Self-Efficacy Of Students With Visual Impairments Before And After Participation In An Inquiry-Based Camp, 2016 Arizona State University at the Tempe Campus
Self-Efficacy Of Students With Visual Impairments Before And After Participation In An Inquiry-Based Camp, Kathleen Farrand, Tiffany Wild, Margilee P. Hilson
Journal of Science Education for Students with Disabilities
The purpose of this pilot study was to determine students’ self-efficacy level prior to participation and after participation in an inquiry-based science camp to determine if self-efficacy levels changed as a result of participation. A validated instrument, the 30 item Morgan-Jinks Student Self-Efficacy Scale (MJSES) (Jinks & Morgan, 1996) was used to identify the constructs of self-efficacy before and after the weeklong summer camp. The results suggest that the inquiry-based science camp had a positive impact on junior participants’ academic self-efficacy and did not increase senior participants’ academic self-efficacy.
One Child's Story Of School-Experienced Isolation And Rejection, 2016 Stephen F. Austin State University
One Child's Story Of School-Experienced Isolation And Rejection, Gloria J. Gresham Dr.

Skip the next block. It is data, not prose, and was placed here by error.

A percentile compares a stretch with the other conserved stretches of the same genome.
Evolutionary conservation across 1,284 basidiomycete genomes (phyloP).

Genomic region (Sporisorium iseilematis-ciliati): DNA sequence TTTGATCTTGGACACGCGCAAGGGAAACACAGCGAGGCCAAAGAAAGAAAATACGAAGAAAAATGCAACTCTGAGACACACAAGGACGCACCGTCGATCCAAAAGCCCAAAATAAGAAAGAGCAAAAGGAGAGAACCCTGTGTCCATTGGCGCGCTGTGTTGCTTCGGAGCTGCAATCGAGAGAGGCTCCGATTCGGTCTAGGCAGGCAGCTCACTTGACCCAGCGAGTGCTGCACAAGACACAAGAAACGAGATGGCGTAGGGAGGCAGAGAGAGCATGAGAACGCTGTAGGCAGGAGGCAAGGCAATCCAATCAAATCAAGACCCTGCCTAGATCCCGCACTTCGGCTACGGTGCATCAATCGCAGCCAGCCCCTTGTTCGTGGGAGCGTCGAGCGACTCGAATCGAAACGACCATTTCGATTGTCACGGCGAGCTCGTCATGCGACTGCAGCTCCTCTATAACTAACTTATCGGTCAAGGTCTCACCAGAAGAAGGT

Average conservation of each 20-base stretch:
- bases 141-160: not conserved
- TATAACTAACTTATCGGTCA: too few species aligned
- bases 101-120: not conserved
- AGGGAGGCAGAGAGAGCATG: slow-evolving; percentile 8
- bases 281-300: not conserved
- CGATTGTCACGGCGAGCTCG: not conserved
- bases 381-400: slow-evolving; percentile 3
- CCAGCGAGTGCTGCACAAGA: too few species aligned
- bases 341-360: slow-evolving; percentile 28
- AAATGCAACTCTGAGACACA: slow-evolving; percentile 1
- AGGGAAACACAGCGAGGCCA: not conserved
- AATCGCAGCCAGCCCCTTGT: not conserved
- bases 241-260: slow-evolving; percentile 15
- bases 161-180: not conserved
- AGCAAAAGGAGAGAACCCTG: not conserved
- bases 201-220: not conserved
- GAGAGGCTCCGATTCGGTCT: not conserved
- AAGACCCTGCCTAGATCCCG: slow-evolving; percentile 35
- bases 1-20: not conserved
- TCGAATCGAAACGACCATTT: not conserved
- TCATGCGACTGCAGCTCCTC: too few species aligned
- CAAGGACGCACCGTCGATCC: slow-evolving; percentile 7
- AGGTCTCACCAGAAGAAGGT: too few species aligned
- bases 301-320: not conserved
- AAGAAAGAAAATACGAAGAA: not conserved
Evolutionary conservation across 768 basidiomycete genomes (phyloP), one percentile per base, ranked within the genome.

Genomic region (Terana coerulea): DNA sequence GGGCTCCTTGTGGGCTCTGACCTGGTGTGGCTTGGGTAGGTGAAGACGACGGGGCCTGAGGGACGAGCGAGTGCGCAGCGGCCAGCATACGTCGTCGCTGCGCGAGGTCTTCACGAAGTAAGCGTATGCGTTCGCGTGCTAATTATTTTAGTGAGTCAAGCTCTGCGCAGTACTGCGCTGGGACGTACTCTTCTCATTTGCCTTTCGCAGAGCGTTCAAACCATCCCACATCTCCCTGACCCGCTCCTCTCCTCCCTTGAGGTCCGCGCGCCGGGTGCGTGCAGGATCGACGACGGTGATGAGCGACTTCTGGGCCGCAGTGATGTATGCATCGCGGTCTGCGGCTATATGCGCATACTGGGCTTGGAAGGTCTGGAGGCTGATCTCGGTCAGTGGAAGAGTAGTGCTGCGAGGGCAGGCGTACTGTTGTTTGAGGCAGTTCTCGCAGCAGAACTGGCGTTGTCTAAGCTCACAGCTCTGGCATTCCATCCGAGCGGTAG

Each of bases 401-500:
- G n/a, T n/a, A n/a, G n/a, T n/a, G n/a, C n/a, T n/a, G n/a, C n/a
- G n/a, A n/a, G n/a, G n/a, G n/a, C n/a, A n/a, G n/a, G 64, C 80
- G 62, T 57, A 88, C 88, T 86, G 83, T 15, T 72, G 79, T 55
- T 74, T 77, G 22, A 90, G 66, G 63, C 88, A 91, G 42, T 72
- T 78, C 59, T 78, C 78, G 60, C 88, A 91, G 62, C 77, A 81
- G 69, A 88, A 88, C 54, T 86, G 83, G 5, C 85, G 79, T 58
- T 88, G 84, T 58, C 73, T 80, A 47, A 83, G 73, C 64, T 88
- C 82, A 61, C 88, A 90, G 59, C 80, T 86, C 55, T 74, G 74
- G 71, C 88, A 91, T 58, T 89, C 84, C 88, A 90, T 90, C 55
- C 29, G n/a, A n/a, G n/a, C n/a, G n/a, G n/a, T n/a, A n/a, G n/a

Journal of Multicultural Affairs
For twelve years of school, a tiny girl endured isolation and rejection from her peers most likely due to a physical abnormality. As the girl remembers, the educators in a small, rural school district did little to support her as she was ostracized by her classmates and encourage other children to practice compassion. At times, the educators even participated in the rejection of the child. This is the story of a tiny, brown-eyed little girl who experienced isolation and rejection time and time again.
Keywords: isolation, rejection, bullying, abuse
Making Science Accessible To Students With Significant Cognitive Disabilities, 2016 University of Kansas
Making Science Accessible To Students With Significant Cognitive Disabilities, Lori Andersen, Brooke Nash
Journal of Science Education for Students with Disabilities